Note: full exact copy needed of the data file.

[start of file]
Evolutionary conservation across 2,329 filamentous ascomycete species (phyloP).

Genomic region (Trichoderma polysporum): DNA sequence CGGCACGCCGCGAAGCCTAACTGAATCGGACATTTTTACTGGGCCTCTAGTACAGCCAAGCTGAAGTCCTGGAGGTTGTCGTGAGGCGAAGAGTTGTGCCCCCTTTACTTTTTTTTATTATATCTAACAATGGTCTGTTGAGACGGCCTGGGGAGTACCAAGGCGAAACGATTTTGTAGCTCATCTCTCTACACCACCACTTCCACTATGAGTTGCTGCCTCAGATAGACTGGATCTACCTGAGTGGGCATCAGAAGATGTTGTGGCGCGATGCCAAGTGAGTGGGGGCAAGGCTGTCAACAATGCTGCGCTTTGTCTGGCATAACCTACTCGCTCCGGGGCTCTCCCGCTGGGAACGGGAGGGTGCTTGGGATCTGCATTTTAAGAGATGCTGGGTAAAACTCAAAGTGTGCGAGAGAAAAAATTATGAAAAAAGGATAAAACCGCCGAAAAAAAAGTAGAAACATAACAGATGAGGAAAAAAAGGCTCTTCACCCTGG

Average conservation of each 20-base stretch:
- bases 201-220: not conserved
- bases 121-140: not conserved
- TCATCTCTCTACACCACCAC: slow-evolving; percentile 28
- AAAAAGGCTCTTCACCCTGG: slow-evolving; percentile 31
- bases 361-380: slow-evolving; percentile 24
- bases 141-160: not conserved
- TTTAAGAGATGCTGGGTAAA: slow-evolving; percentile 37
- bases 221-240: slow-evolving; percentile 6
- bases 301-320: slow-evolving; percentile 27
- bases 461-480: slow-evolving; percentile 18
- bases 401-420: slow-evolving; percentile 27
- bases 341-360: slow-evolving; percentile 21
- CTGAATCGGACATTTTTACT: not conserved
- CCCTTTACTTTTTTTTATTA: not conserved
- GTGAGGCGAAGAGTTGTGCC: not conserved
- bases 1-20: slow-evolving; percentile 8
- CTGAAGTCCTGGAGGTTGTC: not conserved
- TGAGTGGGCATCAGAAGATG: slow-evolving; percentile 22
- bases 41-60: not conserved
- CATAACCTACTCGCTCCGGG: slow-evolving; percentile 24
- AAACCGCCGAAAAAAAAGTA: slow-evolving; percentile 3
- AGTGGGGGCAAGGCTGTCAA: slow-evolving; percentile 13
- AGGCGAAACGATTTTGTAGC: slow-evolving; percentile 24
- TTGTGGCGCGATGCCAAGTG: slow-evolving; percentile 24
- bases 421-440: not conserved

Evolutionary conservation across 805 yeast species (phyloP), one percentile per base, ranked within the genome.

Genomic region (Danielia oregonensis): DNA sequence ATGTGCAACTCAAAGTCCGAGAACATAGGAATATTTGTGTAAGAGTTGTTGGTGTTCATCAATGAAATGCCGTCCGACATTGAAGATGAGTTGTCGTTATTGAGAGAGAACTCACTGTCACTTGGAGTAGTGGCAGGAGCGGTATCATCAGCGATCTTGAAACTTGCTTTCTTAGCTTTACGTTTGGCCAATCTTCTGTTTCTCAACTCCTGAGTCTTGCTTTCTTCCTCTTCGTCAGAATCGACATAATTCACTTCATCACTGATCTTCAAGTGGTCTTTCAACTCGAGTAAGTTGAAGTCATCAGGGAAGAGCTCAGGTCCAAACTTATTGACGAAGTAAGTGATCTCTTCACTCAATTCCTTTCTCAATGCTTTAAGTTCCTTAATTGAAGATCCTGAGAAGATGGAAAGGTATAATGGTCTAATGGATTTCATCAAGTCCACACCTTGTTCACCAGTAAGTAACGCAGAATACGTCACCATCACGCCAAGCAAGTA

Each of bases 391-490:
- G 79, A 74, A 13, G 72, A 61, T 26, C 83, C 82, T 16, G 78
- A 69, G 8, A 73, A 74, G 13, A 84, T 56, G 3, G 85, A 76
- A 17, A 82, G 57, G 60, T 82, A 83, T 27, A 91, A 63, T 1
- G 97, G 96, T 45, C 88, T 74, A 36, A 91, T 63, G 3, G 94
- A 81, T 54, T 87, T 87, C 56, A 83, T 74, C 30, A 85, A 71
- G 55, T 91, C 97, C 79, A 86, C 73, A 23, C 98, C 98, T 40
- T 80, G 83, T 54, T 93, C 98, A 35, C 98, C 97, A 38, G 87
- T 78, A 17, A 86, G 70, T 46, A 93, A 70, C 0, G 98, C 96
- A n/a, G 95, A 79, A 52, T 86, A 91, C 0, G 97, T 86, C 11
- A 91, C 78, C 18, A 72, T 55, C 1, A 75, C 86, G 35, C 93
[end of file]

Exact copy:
Evolutionary conservation across 2,329 filamentous ascomycete species (phyloP).

Genomic region (Trichoderma polysporum): DNA sequence CGGCACGCCGCGAAGCCTAACTGAATCGGACATTTTTACTGGGCCTCTAGTACAGCCAAGCTGAAGTCCTGGAGGTTGTCGTGAGGCGAAGAGTTGTGCCCCCTTTACTTTTTTTTATTATATCTAACAATGGTCTGTTGAGACGGCCTGGGGAGTACCAAGGCGAAACGATTTTGTAGCTCATCTCTCTACACCACCACTTCCACTATGAGTTGCTGCCTCAGATAGACTGGATCTACCTGAGTGGGCATCAGAAGATGTTGTGGCGCGATGCCAAGTGAGTGGGGGCAAGGCTGTCAACAATGCTGCGCTTTGTCTGGCATAACCTACTCGCTCCGGGGCTCTCCCGCTGGGAACGGGAGGGTGCTTGGGATCTGCATTTTAAGAGATGCTGGGTAAAACTCAAAGTGTGCGAGAGAAAAAATTATGAAAAAAGGATAAAACCGCCGAAAAAAAAGTAGAAACATAACAGATGAGGAAAAAAAGGCTCTTCACCCTGG

Average conservation of each 20-base stretch:
- bases 201-220: not conserved
- bases 121-140: not conserved
- TCATCTCTCTACACCACCAC: slow-evolving; percentile 28
- AAAAAGGCTCTTCACCCTGG: slow-evolving; percentile 31
- bases 361-380: slow-evolving; percentile 24
- bases 141-160: not conserved
- TTTAAGAGATGCTGGGTAAA: slow-evolving; percentile 37
- bases 221-240: slow-evolving; percentile 6
- bases 301-320: slow-evolving; percentile 27
- bases 461-480: slow-evolving; percentile 18
- bases 401-420: slow-evolving; percentile 27
- bases 341-360: slow-evolving; percentile 21
- CTGAATCGGACATTTTTACT: not conserved
- CCCTTTACTTTTTTTTATTA: not conserved
- GTGAGGCGAAGAGTTGTGCC: not conserved
- bases 1-20: slow-evolving; percentile 8
- CTGAAGTCCTGGAGGTTGTC: not conserved
- TGAGTGGGCATCAGAAGATG: slow-evolving; percentile 22
- bases 41-60: not conserved
- CATAACCTACTCGCTCCGGG: slow-evolving; percentile 24
- AAACCGCCGAAAAAAAAGTA: slow-evolving; percentile 3
- AGTGGGGGCAAGGCTGTCAA: slow-evolving; percentile 13
- AGGCGAAACGATTTTGTAGC: slow-evolving; percentile 24
- TTGTGGCGCGATGCCAAGTG: slow-evolving; percentile 24
- bases 421-440: not conserved

Evolutionary conservation across 805 yeast species (phyloP), one percentile per base, ranked within the genome.

Genomic region (Danielia oregonensis): DNA sequence ATGTGCAACTCAAAGTCCGAGAACATAGGAATATTTGTGTAAGAGTTGTTGGTGTTCATCAATGAAATGCCGTCCGACATTGAAGATGAGTTGTCGTTATTGAGAGAGAACTCACTGTCACTTGGAGTAGTGGCAGGAGCGGTATCATCAGCGATCTTGAAACTTGCTTTCTTAGCTTTACGTTTGGCCAATCTTCTGTTTCTCAACTCCTGAGTCTTGCTTTCTTCCTCTTCGTCAGAATCGACATAATTCACTTCATCACTGATCTTCAAGTGGTCTTTCAACTCGAGTAAGTTGAAGTCATCAGGGAAGAGCTCAGGTCCAAACTTATTGACGAAGTAAGTGATCTCTTCACTCAATTCCTTTCTCAATGCTTTAAGTTCCTTAATTGAAGATCCTGAGAAGATGGAAAGGTATAATGGTCTAATGGATTTCATCAAGTCCACACCTTGTTCACCAGTAAGTAACGCAGAATACGTCACCATCACGCCAAGCAAGTA

Each of bases 391-490:
- G 79, A 74, A 13, G 72, A 61, T 26, C 83, C 82, T 16, G 78
- A 69, G 8, A 73, A 74, G 13, A 84, T 56, G 3, G 85, A 76
- A 17, A 82, G 57, G 60, T 82, A 83, T 27, A 91, A 63, T 1
- G 97, G 96, T 45, C 88, T 74, A 36, A 91, T 63, G 3, G 94
- A 81, T 54, T 87, T 87, C 56, A 83, T 74, C 30, A 85, A 71
- G 55, T 91, C 97, C 79, A 86, C 73, A 23, C 98, C 98, T 40
- T 80, G 83, T 54, T 93, C 98, A 35, C 98, C 97, A 38, G 87
- T 78, A 17, A 86, G 70, T 46, A 93, A 70, C 0, G 98, C 96
- A n/a, G 95, A 79, A 52, T 86, A 91, C 0, G 97, T 86, C 11
- A 91, C 78, C 18, A 72, T 55, C 1, A 75, C 86, G 35, C 93